She made her Olympic debut two years later with Jamaica at the ill-fated Munich Olympics, where eight Palestinian terrorists stormed the village and killed 11 Israeli team members.
“The night before, I had missed qualifying for the 400-metre semi-final by 0.01 secs.,” she said. “When we got to the cafeteria the next morning, word had begun to spread that athletes and officials had been killed. It was terrible.”
Avery Brundage, then the International Olympic Association (IOC) president, told a shocked world that the Games would continue despite the horrific incident.
Saunders-Mondesire concurred with Brundage.
“When things like that happen, you can’t bow to the enemy because that’s exactly what they want,” she said.
The talented athlete started 1974 in a blaze of glory.
After producing a personal best and Canadian record run 51.67 secs. in winning gold in the 400-metres event and anchoring the 4×400 team to a bronze medal finish in 3:33.92 in the Christchurch Commonwealth Games that ended in early February, Saunders-Mondesire set a world indoor mark of 1:18.4 in the 600-metre race at the Maple Leaf Indoor Games in Toronto and recorded national indoor record times of 54 secs. in a 400-metre race in Winnipeg and 39.6 secs. over 300-metres in Hamilton.
With the five-week record-breaking blitz behind her, Saunders-Mondesire set her sights on representing Canada at the 1976 Montreal Olympics.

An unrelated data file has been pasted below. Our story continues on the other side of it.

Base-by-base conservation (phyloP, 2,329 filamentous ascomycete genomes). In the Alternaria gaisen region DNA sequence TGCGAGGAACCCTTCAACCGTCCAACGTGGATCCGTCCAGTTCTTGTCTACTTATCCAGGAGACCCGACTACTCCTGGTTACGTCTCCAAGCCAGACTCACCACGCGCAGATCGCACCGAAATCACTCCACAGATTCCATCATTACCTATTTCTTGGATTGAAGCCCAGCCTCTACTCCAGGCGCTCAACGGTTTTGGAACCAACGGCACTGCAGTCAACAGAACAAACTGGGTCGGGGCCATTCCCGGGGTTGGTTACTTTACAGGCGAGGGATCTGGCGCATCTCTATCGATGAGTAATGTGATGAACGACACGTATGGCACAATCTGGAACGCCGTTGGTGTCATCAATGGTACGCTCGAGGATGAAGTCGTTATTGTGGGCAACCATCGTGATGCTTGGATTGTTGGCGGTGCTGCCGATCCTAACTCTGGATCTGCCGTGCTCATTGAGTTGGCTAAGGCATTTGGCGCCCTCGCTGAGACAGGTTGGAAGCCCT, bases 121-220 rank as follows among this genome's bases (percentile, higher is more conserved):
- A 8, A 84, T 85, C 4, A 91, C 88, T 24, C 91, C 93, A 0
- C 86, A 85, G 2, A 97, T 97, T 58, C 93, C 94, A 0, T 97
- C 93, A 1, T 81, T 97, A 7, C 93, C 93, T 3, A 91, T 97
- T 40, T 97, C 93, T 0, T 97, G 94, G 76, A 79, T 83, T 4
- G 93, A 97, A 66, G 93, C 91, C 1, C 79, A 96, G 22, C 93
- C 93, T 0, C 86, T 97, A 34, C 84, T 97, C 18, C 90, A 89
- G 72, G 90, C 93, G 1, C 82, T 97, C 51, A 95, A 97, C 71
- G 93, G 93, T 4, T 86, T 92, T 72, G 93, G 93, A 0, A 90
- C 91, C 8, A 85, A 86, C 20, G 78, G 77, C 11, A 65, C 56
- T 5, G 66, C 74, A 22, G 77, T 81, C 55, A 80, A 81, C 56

However, she had to clear a major hurdle.
While she was eligible for Canadian citizenship in 1972, the athlete didn’t file for it until after the Christchurch Games.
Manning took the bold step of writing to the International Olympic Association (IOC) requesting that the athlete be allowed to represent Canada. The ploy worked.
Despite the good news, injuries hampered her Olympic preparations.
A hectic 1975 season, that included a win in the now defunct Toronto Star Maple Leaf Indoor Games 600-yard event in 1:19.5, ended abruptly when Saunders-Mondesire suffered a herniated back while lugging bags at a London airport.
At the Montreal Olympics, she finished fourth in her 800-metre first round heat in 2:03.54, which was 3.53 secs. below her 1975 personal best and her 4×400-metre relay team placed eighth.